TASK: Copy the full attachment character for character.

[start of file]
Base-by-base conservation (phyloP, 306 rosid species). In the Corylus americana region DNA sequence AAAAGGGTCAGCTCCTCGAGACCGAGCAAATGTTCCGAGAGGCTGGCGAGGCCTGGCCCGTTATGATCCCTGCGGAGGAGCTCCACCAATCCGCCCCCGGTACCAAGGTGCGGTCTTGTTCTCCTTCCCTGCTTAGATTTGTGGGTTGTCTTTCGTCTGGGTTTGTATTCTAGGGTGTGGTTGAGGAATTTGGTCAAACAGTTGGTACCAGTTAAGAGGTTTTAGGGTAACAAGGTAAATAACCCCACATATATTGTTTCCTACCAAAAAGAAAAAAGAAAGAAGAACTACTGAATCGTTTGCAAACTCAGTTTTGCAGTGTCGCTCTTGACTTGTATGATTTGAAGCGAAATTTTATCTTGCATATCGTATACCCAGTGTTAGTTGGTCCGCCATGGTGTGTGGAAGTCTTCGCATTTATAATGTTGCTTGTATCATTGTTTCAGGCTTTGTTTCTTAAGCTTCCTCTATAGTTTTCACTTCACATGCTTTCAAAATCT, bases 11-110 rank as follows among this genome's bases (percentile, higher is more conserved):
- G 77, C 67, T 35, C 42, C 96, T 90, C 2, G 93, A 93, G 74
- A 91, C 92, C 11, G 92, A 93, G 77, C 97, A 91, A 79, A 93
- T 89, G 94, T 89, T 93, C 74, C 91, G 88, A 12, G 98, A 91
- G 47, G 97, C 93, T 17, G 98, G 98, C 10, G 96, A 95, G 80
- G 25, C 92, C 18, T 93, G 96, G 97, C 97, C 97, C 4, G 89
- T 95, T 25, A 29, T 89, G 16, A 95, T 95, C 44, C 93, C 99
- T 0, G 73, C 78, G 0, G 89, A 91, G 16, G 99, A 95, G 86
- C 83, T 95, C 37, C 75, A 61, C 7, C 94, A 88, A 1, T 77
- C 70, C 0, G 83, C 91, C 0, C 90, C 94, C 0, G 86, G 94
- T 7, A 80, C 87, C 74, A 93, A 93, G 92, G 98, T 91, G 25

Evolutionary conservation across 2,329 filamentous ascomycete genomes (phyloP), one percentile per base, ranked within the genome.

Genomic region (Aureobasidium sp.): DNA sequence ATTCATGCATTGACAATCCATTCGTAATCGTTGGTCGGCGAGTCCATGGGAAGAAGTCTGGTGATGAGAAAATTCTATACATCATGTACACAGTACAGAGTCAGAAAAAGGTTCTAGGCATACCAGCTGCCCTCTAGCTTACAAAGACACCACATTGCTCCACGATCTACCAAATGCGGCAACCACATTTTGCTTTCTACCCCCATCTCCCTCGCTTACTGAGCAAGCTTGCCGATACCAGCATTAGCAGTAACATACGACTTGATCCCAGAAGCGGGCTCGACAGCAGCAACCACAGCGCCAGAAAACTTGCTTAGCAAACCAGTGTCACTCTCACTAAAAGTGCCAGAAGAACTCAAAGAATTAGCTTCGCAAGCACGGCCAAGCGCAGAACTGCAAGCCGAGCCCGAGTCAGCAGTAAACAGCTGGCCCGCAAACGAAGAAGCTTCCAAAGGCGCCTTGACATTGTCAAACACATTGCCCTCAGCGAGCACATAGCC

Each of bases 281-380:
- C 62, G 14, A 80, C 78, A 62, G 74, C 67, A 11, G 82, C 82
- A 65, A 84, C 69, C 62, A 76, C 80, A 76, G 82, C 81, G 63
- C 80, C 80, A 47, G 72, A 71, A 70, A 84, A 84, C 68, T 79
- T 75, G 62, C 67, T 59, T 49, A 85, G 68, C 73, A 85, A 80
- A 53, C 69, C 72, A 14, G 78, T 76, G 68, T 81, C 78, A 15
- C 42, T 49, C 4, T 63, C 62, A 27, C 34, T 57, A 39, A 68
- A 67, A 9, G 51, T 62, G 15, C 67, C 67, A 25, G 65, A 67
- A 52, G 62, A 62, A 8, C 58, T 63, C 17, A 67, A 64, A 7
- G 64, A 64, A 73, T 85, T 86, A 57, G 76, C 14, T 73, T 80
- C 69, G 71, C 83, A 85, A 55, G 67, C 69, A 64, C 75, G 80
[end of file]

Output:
Base-by-base conservation (phyloP, 306 rosid species). In the Corylus americana region DNA sequence AAAAGGGTCAGCTCCTCGAGACCGAGCAAATGTTCCGAGAGGCTGGCGAGGCCTGGCCCGTTATGATCCCTGCGGAGGAGCTCCACCAATCCGCCCCCGGTACCAAGGTGCGGTCTTGTTCTCCTTCCCTGCTTAGATTTGTGGGTTGTCTTTCGTCTGGGTTTGTATTCTAGGGTGTGGTTGAGGAATTTGGTCAAACAGTTGGTACCAGTTAAGAGGTTTTAGGGTAACAAGGTAAATAACCCCACATATATTGTTTCCTACCAAAAAGAAAAAAGAAAGAAGAACTACTGAATCGTTTGCAAACTCAGTTTTGCAGTGTCGCTCTTGACTTGTATGATTTGAAGCGAAATTTTATCTTGCATATCGTATACCCAGTGTTAGTTGGTCCGCCATGGTGTGTGGAAGTCTTCGCATTTATAATGTTGCTTGTATCATTGTTTCAGGCTTTGTTTCTTAAGCTTCCTCTATAGTTTTCACTTCACATGCTTTCAAAATCT, bases 11-110 rank as follows among this genome's bases (percentile, higher is more conserved):
- G 77, C 67, T 35, C 42, C 96, T 90, C 2, G 93, A 93, G 74
- A 91, C 92, C 11, G 92, A 93, G 77, C 97, A 91, A 79, A 93
- T 89, G 94, T 89, T 93, C 74, C 91, G 88, A 12, G 98, A 91
- G 47, G 97, C 93, T 17, G 98, G 98, C 10, G 96, A 95, G 80
- G 25, C 92, C 18, T 93, G 96, G 97, C 97, C 97, C 4, G 89
- T 95, T 25, A 29, T 89, G 16, A 95, T 95, C 44, C 93, C 99
- T 0, G 73, C 78, G 0, G 89, A 91, G 16, G 99, A 95, G 86
- C 83, T 95, C 37, C 75, A 61, C 7, C 94, A 88, A 1, T 77
- C 70, C 0, G 83, C 91, C 0, C 90, C 94, C 0, G 86, G 94
- T 7, A 80, C 87, C 74, A 93, A 93, G 92, G 98, T 91, G 25

Evolutionary conservation across 2,329 filamentous ascomycete genomes (phyloP), one percentile per base, ranked within the genome.

Genomic region (Aureobasidium sp.): DNA sequence ATTCATGCATTGACAATCCATTCGTAATCGTTGGTCGGCGAGTCCATGGGAAGAAGTCTGGTGATGAGAAAATTCTATACATCATGTACACAGTACAGAGTCAGAAAAAGGTTCTAGGCATACCAGCTGCCCTCTAGCTTACAAAGACACCACATTGCTCCACGATCTACCAAATGCGGCAACCACATTTTGCTTTCTACCCCCATCTCCCTCGCTTACTGAGCAAGCTTGCCGATACCAGCATTAGCAGTAACATACGACTTGATCCCAGAAGCGGGCTCGACAGCAGCAACCACAGCGCCAGAAAACTTGCTTAGCAAACCAGTGTCACTCTCACTAAAAGTGCCAGAAGAACTCAAAGAATTAGCTTCGCAAGCACGGCCAAGCGCAGAACTGCAAGCCGAGCCCGAGTCAGCAGTAAACAGCTGGCCCGCAAACGAAGAAGCTTCCAAAGGCGCCTTGACATTGTCAAACACATTGCCCTCAGCGAGCACATAGCC

Each of bases 281-380:
- C 62, G 14, A 80, C 78, A 62, G 74, C 67, A 11, G 82, C 82
- A 65, A 84, C 69, C 62, A 76, C 80, A 76, G 82, C 81, G 63
- C 80, C 80, A 47, G 72, A 71, A 70, A 84, A 84, C 68, T 79
- T 75, G 62, C 67, T 59, T 49, A 85, G 68, C 73, A 85, A 80
- A 53, C 69, C 72, A 14, G 78, T 76, G 68, T 81, C 78, A 15
- C 42, T 49, C 4, T 63, C 62, A 27, C 34, T 57, A 39, A 68
- A 67, A 9, G 51, T 62, G 15, C 67, C 67, A 25, G 65, A 67
- A 52, G 62, A 62, A 8, C 58, T 63, C 17, A 67, A 64, A 7
- G 64, A 64, A 73, T 85, T 86, A 57, G 76, C 14, T 73, T 80
- C 69, G 71, C 83, A 85, A 55, G 67, C 69, A 64, C 75, G 80